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Respiration in Aquatic Ecosystems$
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Paul del Giorgio and Peter Williams

Print publication date: 2005

Print ISBN-13: 9780198527084

Published to Oxford Scholarship Online: September 2007

DOI: 10.1093/acprof:oso/9780198527084.001.0001

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The global significance of respiration in aquatic ecosystems: from single cells to the biosphere

The global significance of respiration in aquatic ecosystems: from single cells to the biosphere

Chapter:
(p.267) CHAPTER 14 The global significance of respiration in aquatic ecosystems: from single cells to the biosphere
Source:
Respiration in Aquatic Ecosystems
Author(s):

Paul A. del Giorgio

Peter J. le B. Williams

Publisher:
Oxford University Press
DOI:10.1093/acprof:oso/9780198527084.003.0014

This chapter synthesizes existing information regarding the magnitude and regulation of respiration in the major aquatic ecosystems of the biosphere, and draws from the main conclusions of the different chapters of this book. It also provides a contextual background to place this information, and to identify the major gaps in our current knowledge and future areas of research. The largest and also most uncertain component of this global estimate is the respiration in the surface layers of the open oceans, which can be proscribed no better than a range from 9 to 12 Pmol C/a. Globally, the rounded-off estimates for respiration in aquatic ecosystems appear to be in the range of 14-17 Pmol C/a, higher than current estimates of global terrestrial respiration. Global estimates of respiration suggest that primary production, carbon export, and total carbon flux in aquatic ecosystems, particularly in the open oceans, have been severely underestimated.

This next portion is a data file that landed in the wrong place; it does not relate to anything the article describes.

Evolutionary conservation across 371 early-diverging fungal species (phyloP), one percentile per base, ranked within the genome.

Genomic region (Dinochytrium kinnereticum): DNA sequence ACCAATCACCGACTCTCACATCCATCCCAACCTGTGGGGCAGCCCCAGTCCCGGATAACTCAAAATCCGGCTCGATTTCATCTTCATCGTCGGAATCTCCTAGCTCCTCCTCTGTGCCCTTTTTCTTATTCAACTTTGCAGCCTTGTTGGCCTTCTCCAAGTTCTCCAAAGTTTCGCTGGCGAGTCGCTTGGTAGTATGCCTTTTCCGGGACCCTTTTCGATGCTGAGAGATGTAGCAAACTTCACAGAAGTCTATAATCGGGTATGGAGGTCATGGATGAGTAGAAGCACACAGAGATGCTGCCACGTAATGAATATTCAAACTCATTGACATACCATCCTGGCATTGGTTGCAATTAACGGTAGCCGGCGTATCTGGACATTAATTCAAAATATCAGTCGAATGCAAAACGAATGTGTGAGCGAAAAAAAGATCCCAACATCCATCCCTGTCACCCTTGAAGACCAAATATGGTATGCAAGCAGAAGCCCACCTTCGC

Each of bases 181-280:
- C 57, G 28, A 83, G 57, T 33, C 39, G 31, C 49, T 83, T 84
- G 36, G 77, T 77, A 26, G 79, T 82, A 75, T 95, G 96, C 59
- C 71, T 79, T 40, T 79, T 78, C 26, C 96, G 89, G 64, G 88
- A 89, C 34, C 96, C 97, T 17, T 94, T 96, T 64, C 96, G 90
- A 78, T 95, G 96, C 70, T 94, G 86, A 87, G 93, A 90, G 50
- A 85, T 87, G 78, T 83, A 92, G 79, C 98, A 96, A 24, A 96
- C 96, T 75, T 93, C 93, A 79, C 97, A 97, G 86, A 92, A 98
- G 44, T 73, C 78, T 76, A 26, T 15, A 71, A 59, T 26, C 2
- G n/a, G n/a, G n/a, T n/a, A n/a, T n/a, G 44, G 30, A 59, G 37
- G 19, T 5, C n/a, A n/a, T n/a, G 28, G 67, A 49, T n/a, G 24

Keywords:   aquatic respiration, respiration rates, biosphere, global estimates

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